A word on protofloc…

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Monkhouse

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Hi, I only discovered this word along with Irish moss the other day as well as it’s uses. I’ve never used it before but if it can speed up clearing time I’m all for it!
My question is- can it be used in any beer style/recipe? Is there a benefit to getting one over the other? When do I actually add it as I’ve never read anything about using it in any of the brews I’ve ever done in the past!

Dave
 

robster62

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Hi Dave, I use it in every brew, I add about 5grams of Irish moss/ 1 protofloc tab 15 minutes before the end of the the boil. Hope this helps.
 
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Hi, I only discovered this word along with Irish moss the other day as well as it’s uses. I’ve never used it before but if it can speed up clearing time I’m all for it!
My question is- can it be used in any beer style/recipe? Is there a benefit to getting one over the other? When do I actually add it as I’ve never read anything about using it in any of the brews I’ve ever done in the past!

Dave
Hi Dave, I use protofloc in all beer styles, adding about 15mins before the end of the boil. I do small batches do use 0.5 tablet. Never had any problems 👍
 

the baron

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Here is the answer to how much to use I use half a tablet in a 23ltr brew any more and it becomes like soup and you can get a load of extra trub.
Protafloc is used at a lower dosage as it is more efficient. The dose is around 0.3 – 0.5 milligrams per litre or 0.75 grams for a 25 litre batch. Tablets are made in 2 gram sizes so just under half a tablet is fine. Add directly to the wort 10 – 15 minutes before the end of the boil.
 

the baron

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Murphy's recommend as little as one third of a tablet to a maximum of 3 tablets per 100 litres depending on the brew
 

aolcot

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Here is the answer to how much to use I use half a tablet in a 23ltr brew any more and it becomes like soup and you can get a load of extra trub.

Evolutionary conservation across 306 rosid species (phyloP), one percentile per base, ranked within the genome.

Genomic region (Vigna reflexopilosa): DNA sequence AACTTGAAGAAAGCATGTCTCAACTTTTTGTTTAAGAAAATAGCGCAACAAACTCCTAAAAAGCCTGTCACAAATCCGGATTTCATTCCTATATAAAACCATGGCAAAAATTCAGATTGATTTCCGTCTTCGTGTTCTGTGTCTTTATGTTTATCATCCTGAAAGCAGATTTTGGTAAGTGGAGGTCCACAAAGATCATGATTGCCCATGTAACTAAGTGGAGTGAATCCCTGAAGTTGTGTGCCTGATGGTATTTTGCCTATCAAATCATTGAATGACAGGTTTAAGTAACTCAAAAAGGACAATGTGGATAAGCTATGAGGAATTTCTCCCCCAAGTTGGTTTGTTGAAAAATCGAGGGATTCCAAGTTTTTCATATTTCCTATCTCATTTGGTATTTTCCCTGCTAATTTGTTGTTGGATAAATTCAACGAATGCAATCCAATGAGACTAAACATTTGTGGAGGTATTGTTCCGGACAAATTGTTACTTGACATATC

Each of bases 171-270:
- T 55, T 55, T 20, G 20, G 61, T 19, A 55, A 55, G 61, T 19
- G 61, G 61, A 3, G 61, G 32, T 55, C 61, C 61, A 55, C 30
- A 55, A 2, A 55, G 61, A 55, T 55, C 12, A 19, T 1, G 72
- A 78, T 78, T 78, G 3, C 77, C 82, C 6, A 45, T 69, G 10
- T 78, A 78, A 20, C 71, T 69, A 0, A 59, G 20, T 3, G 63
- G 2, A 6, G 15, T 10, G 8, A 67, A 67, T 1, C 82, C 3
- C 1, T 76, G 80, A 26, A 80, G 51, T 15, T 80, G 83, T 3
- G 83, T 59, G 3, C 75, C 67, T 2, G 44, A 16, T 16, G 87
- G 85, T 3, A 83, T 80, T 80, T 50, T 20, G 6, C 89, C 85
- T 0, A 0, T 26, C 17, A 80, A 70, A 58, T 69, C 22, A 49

Protafloc is used at a lower dosage as it is more efficient. The dose is around 0.3 – 0.5 milligrams per litre or 0.75 grams for a 25 litre batch. Tablets are made in 2 gram sizes so just under half a tablet is fine. Add directly to the wort 10 – 15 minutes before the end of the boil.
Hmm, that's interesting.. I normally use a full tablet and don't think much of it, but this week I brewed up a golden ale, about 26L left post boil and set off the whirlpool as normal. Hops put into a hop stand.. after standing for a bit, then chilling, removing the wort chiller/hopstand and then whirlpooling for a few more minutes and letting it settle, it was really murky/hazy (soup like as you will)..

I actually put it down to this being my first 30minute boil (although I did boil it harder than i usually would) as my first hop addition was at 15mins so i figured a good brew to actually see what the fuss is all about these 30min boil times..

I might consider my protofloc regime then on the next brew and see if my soupiness changes as i was expecting this particular batch to be a lot clearer than what it looked like in the kettle.
 

DocAnna

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I am reflecting on the amounts described in this thread and thinking that some of my filter blockage issues are related to using too much protofloc. I am going to try a brew this weekend that doesn't need to be crystal clear so will try just a half tablet aka @the baron method.
 

aolcot

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Yeah i'm already considering buying some irish moss and measuring it out exactly as per my batch size and move away from just throwing in a tablet at 15mins...
 

Sadfield

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The dose is around 0.3 – 0.5 milligrams per litre or 0.75 grams for a 25 litre batch.
0.75g in 25L is 0.03g/L or 30mg a litre.

Murphys state, typical uses range from 0.75g to 4.8g per hl (0.0075 - 0.048g per l).
 
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Sadfield

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Yeah i'm already considering buying some irish moss and measuring it out exactly as per my batch size and move away from just throwing in a tablet at 15mins...

I do this with protofloc granules at a rate of 0.03g/l. It does require a reasonably precise set of scales to ensure consistent dosing for small batches.
 

Pete Mc

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I tend to use a bit less than half a tablet, 1g for a 23l batch. When taking a sample for og in a trial jar if it settles to light fluffy clouds then that's the correct amount I believe.
 
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It isn't as simple as it seems, water is the main ingredient of beer so it is important to have the water at the right pH to effectively use whichever copper finings are being used.
Copper finings work best at around 5.0 pH the proteins are positively charged whereas the copper finings are negatively charged. The negative and positive are attracted and the proteins fall to the bottom of the kettle.
Getting the brewing principles right will save all the arsing around with gelatine or some other clearing agent in the fermenter.
I am in no doubt there will be those who say water treatment is bulltish just add a campden tablet. She'll be right.
 
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